Tips on How to Conceive a Baby Boy
Should you wait until you’re depressed before you reach out for help?
It’s a common misconception that psychological support and therapy is only for people who have a diagnosed mental health condition, like postnatal depression. What’s more, many women delay seeking help because they explain away their symptoms as the baby blues, or sleep deprivation or adjusting to parenthood when these may be early signs of perinatal anxiety or depression.
1 in 5 women will experience perinatal anxiety and depression, during pregnancy and/or in the first twelve months after birth.
Early intervention, which means seeking help earlier rather than later, is key. While therapy is effective in the treatment of perinatal mental illness, it can also be used as a preventative measure, too. It can prevent relapse and reduce the severity of the depression when support is accessed early.
Before we discuss the 3 benefits of early access to psychological support in pregnancy, read on to discover whether you could benefit from it.
There are a number of factors that place some women more at risk of developing perinatal anxiety or depression than other women. These include:
If, during pregnancy, you’re thinking more about your own childhood experiences and the way you were parented and you want to provide a different experience for your child, then therapy can provide a safe space to explore this.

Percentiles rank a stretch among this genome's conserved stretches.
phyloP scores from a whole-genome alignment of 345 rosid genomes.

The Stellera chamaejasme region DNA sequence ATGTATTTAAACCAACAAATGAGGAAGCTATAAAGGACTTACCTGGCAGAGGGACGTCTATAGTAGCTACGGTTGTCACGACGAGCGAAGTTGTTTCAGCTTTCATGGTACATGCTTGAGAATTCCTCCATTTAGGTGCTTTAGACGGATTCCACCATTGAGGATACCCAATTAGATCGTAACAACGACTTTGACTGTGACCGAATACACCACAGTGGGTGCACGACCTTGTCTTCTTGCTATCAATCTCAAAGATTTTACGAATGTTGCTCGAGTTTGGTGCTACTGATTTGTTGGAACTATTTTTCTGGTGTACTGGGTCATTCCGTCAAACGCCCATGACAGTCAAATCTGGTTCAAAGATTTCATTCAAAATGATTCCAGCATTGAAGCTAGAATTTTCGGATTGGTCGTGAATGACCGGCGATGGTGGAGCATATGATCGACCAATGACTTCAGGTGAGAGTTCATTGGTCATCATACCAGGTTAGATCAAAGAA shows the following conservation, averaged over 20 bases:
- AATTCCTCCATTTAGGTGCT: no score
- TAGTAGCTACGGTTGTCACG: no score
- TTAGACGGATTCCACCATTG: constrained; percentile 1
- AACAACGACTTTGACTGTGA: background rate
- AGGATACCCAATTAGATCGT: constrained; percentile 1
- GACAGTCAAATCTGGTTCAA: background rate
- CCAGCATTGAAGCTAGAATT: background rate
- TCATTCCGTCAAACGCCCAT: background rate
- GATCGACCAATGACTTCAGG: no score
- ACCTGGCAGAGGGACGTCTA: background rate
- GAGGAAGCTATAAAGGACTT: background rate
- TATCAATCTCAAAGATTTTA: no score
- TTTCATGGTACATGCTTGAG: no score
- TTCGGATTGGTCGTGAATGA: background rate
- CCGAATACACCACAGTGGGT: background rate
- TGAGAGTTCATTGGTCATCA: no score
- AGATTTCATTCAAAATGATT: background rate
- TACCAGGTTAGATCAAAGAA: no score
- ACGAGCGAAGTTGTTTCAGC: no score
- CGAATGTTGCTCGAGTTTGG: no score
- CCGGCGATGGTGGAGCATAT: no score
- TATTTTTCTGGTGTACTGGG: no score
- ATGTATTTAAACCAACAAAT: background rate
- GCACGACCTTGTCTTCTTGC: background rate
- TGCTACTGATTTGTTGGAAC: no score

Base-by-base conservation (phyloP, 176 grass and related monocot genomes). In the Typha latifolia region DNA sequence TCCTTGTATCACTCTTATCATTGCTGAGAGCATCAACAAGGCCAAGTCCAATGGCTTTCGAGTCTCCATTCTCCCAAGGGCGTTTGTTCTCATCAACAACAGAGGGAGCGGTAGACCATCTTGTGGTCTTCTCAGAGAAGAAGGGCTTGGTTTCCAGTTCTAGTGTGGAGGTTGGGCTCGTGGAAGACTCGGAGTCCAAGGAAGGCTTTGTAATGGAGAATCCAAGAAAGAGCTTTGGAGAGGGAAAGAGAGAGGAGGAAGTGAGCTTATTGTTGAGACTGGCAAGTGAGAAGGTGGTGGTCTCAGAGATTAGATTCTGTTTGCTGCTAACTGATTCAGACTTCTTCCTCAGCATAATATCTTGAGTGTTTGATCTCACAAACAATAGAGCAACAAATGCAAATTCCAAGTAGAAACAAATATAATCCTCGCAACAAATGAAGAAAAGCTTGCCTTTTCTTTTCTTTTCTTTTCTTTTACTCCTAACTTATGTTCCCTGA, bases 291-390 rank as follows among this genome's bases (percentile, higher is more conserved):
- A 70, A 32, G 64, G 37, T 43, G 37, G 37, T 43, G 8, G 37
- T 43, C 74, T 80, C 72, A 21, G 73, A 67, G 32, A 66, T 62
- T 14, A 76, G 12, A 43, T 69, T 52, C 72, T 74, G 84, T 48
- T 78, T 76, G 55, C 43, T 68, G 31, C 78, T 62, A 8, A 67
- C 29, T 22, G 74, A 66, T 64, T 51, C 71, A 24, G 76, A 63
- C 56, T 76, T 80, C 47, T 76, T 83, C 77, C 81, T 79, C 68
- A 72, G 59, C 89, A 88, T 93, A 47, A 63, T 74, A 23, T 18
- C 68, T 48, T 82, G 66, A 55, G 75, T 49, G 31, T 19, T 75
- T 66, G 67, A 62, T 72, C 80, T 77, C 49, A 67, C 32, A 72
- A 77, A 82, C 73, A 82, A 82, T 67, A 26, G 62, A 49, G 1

While risk factors such as those listed above do not guarantee you will experience perinatal depression or anxiety, knowing if you have these risk factors can help you be more aware of how you’re feeling during pregnancy or after your baby is born.
There are many benefits, for both you and your baby, when you access early psychological support and therapy.
We know that caring for a baby is really challenging when you’re feeling depressed or anxious, not to mention the sleep deprivation! Treating symptoms earlier has better outcomes for mums and bubs.
If you’re a new or expectant parent feeling concerned about your mood, discuss how you’re feeling with your general practitioner, midwife or child and family nurse. Alternatively, you can reach out to your local or state-based perinatal mental health service.
In Australia you can reach the PANDA national helpline on 1300 726 306 Monday to Saturday.